Nothing in the HTTP protocol suggests a web server should remember past authentication requests, regardless of if they were successful. As long as the credentials are missing or incorrect, the web server will keep responding with status 401. This is where some browsers behave differently than others. Mozilla will keep prompting for credentials indefinitely. Internet Explorer, on the other hand, gives up after three times and displays the 401 page it got from the server. Being "logged in" is only an illusion provided by browsers. After one request is successfully authenticated, browsers continue to send the login credentials until the session is over (i.e., the user closes the browser).
Basic authentication is not an ideal authentication protocol. It has a number of disadvantages:
7.2.2. Digest Authentication
The major purpose of Digest authentication is to allow authentication to take place without sending user credentials to the server in plaintext. Instead, the server sends the client a challenge. The client responds to the challenge by computing a hash of the challenge and the password, and sends the hash back to the server. The server uses the response to determine if the client possesses the correct password.
The increased security of Digest authentication makes it more complex, so I am not going to describe it here in detail. As with Basic authentication, it is documented in RFC 2617, which makes for interesting reading. The following is an example of a request successfully authenticated using Digest authentication:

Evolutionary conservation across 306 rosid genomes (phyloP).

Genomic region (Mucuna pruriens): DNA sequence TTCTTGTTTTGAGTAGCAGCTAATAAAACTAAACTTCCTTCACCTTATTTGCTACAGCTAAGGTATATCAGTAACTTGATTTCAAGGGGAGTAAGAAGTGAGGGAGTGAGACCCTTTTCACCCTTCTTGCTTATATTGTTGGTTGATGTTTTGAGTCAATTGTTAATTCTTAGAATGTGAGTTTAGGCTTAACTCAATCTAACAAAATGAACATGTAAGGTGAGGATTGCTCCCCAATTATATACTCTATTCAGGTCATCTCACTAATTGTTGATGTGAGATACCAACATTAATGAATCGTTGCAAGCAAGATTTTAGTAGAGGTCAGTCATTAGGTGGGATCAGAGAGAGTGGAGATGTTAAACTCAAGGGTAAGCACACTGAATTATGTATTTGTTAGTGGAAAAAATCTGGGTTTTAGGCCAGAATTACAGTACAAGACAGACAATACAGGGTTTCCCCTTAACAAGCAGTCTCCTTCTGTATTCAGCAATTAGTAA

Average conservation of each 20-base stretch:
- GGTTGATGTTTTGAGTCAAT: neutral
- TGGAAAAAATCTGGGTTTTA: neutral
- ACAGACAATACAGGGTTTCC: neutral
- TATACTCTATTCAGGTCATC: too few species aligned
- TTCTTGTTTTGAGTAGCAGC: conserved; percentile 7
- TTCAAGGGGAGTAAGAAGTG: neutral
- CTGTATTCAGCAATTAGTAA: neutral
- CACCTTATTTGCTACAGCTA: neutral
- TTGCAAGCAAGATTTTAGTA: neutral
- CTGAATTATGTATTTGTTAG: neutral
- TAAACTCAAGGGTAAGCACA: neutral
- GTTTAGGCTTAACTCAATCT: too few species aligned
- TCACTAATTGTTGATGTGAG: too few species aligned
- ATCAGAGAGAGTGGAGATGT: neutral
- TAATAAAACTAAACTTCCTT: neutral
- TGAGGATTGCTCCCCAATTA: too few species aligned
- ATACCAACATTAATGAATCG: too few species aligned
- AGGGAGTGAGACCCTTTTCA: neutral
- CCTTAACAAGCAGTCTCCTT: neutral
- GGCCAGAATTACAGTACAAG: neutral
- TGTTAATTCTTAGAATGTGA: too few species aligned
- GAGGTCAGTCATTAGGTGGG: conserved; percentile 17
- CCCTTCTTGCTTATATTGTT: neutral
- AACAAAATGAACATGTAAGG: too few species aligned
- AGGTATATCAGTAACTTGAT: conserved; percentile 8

$ telnet www.apachesecurity.net 80 Trying 126.96.36.199... Connected to www.apachesecurity.net. Escape character is '^]'. GET /review/ HTTP/1.1 Host: www.apachesecurity.net Authorization: Digest username="ivanr", realm="Book Review", nonce="OgmPjb/jAwA=7c5a49c2ed9416dba1b04b5307d6d935f74a859d", uri="/review/", algorithm=MD5, response="3c430d26043cc306e0282635929d57cb", qop=auth, nc=00000004, cnonce="c3bcee9534c051a0" HTTP/1.1 200 OK Authentication-Info: rspauth="e18e79490b380eb645a3af0ff5abf0e4", cnonce="c3bcee9534c051a0", nc=00000004, qop=auth Connection: close Content-Type: text/html
Though Digest authentication succeeds in its goal, its adoption on the server side and on the client side was (is) very slow, most likely because it was never deemed significantly better than Basic authentication. It took years for browsers to start supporting it fully. In Apache, the mod_auth_digest module used for Digest authentication (described later) is still marked "experimental." Consequently, it is rarely used today.
Digest authentication suffers from several weaknesses:
Engaging in secure, authenticated communication when using an unencrypted channel is impossible. Once you add SSL to the server (see Chapter 4), it corrects most of the problems people have had with Basic authentication. If using SSL is not an option, then deployment of Digest authentication is highly recommended. There are many freely available tools that allow almost anyone (since no technical knowledge is required) to automatically collect Basic authentication passwords from the traffic flowing on the network. But I haven't seen any tools that automate the process of performing a replay attack when Digest authentication is used. The use of Digest authentication at least raises the bar to require technical skills on the part of the attacker.